One last point is to consider whether or not you would like the natural consequence to replace any other consequence your child would normally earn.  You can take into account the severity of the natural consequence before deciding if you want to also give out an additional one for the behavior.  If your child doesn’t seem phased by the natural consequence, then you might want to consider using one for their negative behavior.  However, if they are really affected by the natural consequence, you might decide that’s enough of a deterrent.  There’s really no wrong or right answer here, so just use your best judgment.

Natural consequences can be really inconvenient and frustrating, but sometimes they really “do the trick” in motivating kids (and adults!) to change their behavior.

Posted in Parenting

Bribe vs. Reward: What’s the Difference and What’s Better in the Long-Run for You and Your Kids

So many times I hear parents talk about giving their kids a “reward,” when really what they’re doing is bribing.  So what’s the difference?  A reward is contingent on a specific behavior having already happened – the behavior happens before they get the reward.  A bribe is given either before the child has a chance to earn it, or is given to stop a behavior (while it’s happening).  To break it down into simpler terms, a reward is given after a child does something good.  A bribe is given before a child does something good, or used in-the-moment to stop them from doing something bad.

Some examples of rewards:

  • A child gets all A’s in their school subjects and is rewarded with a pizza party at the end of the school year.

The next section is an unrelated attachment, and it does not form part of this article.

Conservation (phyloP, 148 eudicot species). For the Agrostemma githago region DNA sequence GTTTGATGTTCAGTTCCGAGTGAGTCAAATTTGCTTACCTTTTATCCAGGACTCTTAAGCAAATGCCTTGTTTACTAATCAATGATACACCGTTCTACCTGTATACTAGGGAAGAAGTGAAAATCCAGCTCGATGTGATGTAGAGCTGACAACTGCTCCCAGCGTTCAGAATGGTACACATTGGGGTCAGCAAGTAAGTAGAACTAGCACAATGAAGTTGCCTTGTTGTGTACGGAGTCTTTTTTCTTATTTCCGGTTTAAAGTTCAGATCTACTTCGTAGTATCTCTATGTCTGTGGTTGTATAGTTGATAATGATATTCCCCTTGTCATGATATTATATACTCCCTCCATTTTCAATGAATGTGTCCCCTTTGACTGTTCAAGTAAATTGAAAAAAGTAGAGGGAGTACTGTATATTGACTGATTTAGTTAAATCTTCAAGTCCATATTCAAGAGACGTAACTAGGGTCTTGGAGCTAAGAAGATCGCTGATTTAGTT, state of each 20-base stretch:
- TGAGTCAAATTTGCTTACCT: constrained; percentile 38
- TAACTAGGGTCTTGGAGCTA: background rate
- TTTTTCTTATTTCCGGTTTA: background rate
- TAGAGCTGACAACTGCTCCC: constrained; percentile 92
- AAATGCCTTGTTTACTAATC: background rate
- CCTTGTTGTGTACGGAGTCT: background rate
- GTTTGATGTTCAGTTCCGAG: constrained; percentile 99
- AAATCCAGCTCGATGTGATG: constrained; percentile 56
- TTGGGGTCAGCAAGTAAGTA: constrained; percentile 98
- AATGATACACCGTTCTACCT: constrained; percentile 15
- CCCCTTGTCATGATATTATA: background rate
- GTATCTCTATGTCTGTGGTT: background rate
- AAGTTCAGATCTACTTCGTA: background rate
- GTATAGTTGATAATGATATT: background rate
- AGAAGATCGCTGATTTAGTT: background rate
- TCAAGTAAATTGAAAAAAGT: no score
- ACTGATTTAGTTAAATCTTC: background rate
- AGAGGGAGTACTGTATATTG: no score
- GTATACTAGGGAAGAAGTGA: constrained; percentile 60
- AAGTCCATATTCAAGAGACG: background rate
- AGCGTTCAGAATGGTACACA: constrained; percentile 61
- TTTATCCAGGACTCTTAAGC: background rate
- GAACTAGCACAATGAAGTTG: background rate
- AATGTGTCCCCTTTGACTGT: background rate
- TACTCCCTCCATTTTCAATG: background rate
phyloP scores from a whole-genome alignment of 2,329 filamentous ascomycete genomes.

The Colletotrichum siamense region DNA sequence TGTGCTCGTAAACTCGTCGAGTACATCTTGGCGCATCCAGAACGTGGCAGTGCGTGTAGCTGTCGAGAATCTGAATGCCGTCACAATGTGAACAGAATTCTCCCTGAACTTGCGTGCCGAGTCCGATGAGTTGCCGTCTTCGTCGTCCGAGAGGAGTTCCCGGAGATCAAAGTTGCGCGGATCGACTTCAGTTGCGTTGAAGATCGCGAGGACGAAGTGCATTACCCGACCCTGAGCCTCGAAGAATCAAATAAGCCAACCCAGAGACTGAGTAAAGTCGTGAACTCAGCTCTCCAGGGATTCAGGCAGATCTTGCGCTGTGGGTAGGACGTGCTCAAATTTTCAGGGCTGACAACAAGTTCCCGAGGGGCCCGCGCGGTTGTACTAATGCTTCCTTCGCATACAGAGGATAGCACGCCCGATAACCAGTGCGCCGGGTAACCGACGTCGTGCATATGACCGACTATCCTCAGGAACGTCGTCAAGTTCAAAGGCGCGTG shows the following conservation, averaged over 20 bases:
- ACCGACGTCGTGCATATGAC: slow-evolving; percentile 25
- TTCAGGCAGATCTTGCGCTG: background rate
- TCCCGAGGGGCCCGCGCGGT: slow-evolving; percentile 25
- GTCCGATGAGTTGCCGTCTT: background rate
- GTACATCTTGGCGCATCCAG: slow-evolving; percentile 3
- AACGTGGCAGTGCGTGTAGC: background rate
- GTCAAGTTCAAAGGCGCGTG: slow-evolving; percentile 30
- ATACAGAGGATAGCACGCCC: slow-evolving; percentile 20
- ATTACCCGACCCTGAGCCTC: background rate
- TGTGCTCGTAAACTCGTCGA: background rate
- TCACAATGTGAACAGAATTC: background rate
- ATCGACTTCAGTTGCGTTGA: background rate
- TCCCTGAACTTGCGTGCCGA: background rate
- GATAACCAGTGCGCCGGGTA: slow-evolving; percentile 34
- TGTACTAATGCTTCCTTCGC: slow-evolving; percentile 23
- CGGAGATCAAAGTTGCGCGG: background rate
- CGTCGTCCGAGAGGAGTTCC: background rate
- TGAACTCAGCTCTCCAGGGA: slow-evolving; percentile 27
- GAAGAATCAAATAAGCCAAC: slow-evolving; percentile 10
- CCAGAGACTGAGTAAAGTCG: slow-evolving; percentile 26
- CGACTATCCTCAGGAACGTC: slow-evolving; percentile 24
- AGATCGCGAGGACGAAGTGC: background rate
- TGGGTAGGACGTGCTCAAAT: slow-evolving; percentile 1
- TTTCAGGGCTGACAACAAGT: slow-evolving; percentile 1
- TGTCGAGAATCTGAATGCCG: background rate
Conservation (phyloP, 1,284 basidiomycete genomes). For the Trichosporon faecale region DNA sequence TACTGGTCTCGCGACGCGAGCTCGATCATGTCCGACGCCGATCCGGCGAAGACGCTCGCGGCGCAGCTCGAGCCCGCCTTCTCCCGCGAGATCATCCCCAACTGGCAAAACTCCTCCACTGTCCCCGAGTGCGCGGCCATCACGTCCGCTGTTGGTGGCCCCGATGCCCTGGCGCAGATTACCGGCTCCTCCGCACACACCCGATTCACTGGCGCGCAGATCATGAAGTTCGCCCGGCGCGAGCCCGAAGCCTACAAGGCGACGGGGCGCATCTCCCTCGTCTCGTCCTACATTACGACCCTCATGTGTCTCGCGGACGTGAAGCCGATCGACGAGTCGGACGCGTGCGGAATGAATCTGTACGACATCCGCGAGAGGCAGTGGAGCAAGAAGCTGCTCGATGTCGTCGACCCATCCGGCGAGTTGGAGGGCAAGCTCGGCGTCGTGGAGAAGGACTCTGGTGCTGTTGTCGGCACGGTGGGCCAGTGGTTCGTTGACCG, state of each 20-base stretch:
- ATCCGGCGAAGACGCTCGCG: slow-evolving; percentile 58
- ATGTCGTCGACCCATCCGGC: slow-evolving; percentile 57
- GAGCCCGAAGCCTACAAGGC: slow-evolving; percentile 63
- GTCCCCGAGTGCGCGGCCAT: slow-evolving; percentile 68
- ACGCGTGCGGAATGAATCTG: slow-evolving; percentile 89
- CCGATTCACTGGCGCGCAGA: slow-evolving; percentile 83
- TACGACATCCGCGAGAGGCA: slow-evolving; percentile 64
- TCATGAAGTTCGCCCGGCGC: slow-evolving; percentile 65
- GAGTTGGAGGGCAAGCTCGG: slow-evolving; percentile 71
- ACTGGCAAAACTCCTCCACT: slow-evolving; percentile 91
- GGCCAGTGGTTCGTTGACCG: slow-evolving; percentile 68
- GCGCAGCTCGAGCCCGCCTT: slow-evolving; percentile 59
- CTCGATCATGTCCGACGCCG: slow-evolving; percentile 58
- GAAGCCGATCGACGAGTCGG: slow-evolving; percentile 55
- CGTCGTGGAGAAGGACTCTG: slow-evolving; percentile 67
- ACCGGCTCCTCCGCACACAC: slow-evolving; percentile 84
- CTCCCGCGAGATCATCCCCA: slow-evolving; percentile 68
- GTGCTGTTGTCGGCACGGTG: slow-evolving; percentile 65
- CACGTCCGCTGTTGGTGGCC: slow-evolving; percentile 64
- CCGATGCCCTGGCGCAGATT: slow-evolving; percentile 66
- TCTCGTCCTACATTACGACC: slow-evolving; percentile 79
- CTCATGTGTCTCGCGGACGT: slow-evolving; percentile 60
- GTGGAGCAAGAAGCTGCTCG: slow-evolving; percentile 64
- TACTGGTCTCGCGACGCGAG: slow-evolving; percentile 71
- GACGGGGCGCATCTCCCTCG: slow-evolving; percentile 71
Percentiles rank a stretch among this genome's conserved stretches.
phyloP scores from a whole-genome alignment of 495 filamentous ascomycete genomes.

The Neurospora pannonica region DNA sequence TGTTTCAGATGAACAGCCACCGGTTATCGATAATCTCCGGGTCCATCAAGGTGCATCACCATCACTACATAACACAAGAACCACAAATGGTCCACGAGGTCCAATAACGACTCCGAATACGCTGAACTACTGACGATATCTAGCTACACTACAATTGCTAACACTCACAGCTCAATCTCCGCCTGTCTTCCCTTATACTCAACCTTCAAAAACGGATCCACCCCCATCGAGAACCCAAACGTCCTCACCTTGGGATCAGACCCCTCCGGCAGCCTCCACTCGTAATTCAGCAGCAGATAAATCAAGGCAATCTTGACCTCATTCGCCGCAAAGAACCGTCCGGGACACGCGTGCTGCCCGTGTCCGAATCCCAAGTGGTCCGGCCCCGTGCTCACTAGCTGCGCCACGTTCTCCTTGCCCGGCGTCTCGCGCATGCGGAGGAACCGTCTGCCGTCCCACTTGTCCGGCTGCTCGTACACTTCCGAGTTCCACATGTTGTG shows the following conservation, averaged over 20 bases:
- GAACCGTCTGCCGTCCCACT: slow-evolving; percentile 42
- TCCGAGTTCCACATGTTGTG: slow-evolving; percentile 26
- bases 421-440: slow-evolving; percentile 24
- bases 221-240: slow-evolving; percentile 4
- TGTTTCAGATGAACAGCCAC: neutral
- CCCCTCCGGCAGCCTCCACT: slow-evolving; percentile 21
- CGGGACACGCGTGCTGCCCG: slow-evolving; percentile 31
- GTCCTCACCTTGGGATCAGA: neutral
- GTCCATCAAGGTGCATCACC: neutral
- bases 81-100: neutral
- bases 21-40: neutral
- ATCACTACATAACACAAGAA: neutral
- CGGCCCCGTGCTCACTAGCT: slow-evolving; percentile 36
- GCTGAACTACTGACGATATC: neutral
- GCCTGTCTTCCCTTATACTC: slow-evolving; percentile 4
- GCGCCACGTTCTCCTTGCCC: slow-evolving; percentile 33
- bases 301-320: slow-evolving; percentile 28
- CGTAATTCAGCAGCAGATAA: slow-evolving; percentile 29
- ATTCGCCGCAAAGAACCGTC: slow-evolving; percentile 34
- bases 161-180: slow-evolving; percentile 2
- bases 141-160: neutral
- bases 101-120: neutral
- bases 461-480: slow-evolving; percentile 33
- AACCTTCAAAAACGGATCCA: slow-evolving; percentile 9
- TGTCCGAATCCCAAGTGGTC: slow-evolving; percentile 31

• A child gets to pick a piece of candy in the checkout line at the grocery store because they stayed next to mom and stayed quiet throughout the store.

 

And some examples of bribes:

  • “If I give you a cookie, will you be good at the store?”
  • “If you stop screaming right now, I’ll let you pick out a candy bar.”

 

So what works best for improving behavior?  A bribe rarely works consistently.  In the first example, where the child is given cookie as a bribe for behaving at the store, whether or not the kid behaves doesn’t affect his chance of getting the cookie… because he already got it.  So it’s not likely that he/she will be motivated to behave at the store.

A bribe given to stop in-the-moment bad behavior can sometimes be effective short-term.  Many children will stop what they’re doing if promised a candy bar or some other item.  However, if you think about it, the child is indirectly being rewarded for the bad behavior… that was what prompted the use of the promised item.  Also, some kids (because they’re smart little cookies!) will pick up on this and will then intentionally engage in the negative behavior, so that they will be offered an item to stop.

A reward is your best option, both for short-term and long-term improvements in behavior.  It motivates your child to behave how you want them to because they have to do so before they get a reward.  One of the arguments I hear from parents about using rewards is that they don’t want to have to give their child a reward for something forever.  BUT with use of proper fading (decreasing how often a reward is given), you won’t have to reward them forever.

Posted in Parenting

5 Benefits of Having Your Children Do Chores + How to Get Started

My face scrunches up just thinking about chores.  I don’t like scrubbing toilets or showers, I groan every time I have to wipe down my kitchen counters (which is, like, 5 times a day), and I don’t even want to think about cleaning the oven… which is why it hasn’t been done in almost a year (oops).